So, the Bell Let’s Talk campaign ran again this past week. It seems the issue of mental health is becoming more and more prevalent in our society. I’ve seen a lot of people coming out of the shadows this week and sharing their personal stories of lived experience. I want to talk about why I have mixed emotions about that.
First off, I’ll start with the positive. I think it’s really great that we’re ending the silence. I believe that at some point, everyone will experience a mental health issue. It may not look as serious and scary as say, psychosis. It might be something like mild anxiety or depression, which you could argue are comparatively tame. I don’t put much stock into the commonly cited statistic that 1/3 people will experience a mental health concern. Everyone will, not just a third of us. Maybe it’s true that just 1/3 people will be diagnosed with a mental illness and have to receive medical treatment, but that is a different statement. Mental health is something we all have to deal with because we all have minds. No one can go their whole lives without having to take care of themselves, both physically and mentally.
I also think it’s probably beneficial to society that Bell is donating money for mental health initiatives. I can’t really say, because I don’t know how that money is distributed and what causes it’s actually going toward. I think it kinda sucks though that we have to rely on a corporation to address this issue as opposed to say, Health Canada. I think it’s a tricky thing when corporations start fundraising for philanthropic causes. It’s a PR move. If this initiative didn’t benefit their business, they wouldn’t be doing it.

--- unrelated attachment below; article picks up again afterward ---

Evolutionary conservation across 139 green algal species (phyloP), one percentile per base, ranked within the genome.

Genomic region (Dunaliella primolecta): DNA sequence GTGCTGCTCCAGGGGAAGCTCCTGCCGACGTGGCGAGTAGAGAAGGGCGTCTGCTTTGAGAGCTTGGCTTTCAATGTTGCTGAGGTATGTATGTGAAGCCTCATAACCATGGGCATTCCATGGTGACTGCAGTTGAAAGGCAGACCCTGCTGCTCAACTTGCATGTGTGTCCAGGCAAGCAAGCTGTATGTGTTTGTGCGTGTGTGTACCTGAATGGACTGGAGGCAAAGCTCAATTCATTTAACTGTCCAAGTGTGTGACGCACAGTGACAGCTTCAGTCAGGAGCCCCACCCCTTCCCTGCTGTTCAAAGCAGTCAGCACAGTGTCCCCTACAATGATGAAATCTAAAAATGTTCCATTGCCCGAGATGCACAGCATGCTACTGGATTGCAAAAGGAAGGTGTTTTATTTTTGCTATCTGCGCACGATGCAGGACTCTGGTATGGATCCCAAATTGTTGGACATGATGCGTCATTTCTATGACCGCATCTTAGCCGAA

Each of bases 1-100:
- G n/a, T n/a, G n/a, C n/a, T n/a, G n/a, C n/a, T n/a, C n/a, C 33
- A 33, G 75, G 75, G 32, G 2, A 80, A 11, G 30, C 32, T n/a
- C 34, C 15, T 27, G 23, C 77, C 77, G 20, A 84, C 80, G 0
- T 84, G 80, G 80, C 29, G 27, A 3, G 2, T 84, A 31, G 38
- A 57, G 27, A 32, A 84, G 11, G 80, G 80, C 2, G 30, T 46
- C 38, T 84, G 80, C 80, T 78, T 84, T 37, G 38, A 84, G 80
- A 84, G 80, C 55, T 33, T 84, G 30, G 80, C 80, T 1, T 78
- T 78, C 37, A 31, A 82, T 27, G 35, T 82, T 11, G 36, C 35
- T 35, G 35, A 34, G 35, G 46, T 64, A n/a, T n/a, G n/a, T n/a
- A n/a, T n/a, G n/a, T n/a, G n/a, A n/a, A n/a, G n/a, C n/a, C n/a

That brings me into the big problem I have with this campaign. There’s a whole lot being tweeted and texted without anything actually being said. I’ve seen a lot of generic platitudes like “end the stigma” and “support people with mental illness.” I think it’s great to express your support and let people know you care. But the problem is that campaigns like these fool people into thinking we’re doing something significant about this issue. We’re not. It’s like saying Valentine’s Day teaches us how to love one another. It doesn’t. It’s an excuse to be romantic for a day, until you wake up on February 15th and start acting like a jackass again. The same BS with Thanksgiving, where we feel grateful for a grand total of 24 hours. You can’t take a complicated issue like this, tweet a bunch of nice phrases and then expect things to change. We’re not actually discussing anything.
What about the specific issues? Where are the debates on that? Why don’t we educate people on things like side effects to antidepressants, PTSD from serving in the military, drug-induced psychosis, the prevalence of suicide rates among aboriginals and LGTBQ youth, the rates of sexual trauma within religious organizations, the perceived infallibility of doctors in white coats with medical degrees? In our soundbite culture we can’t talk about these things in a way that actually makes a difference to anyone. I’m still waiting for Bell to air an intellectual, unbiased discussion on pharmaceutical medications versus alternative therapies. Instead we get celebrities saying very nice, but very useless things so that people will be more inclined to support this campaign.
And I’m not saying we shouldn’t. I’m just saying let’s move away from the idea that everything can be solved in 140 characters.
If you care so much about people’s mental health, then don’t wait until the one day of a year where they feel safe enough to talk about it. Reach out to them on a personal level, listen to what they’ve been through, learn from it. Because like I said, it’s not an us versus you issue. We all have obstacles that block our path to wellness. It is in everyone’s best interest to truly educate themselves on the topic. One of these days, it could be you begging people to listen.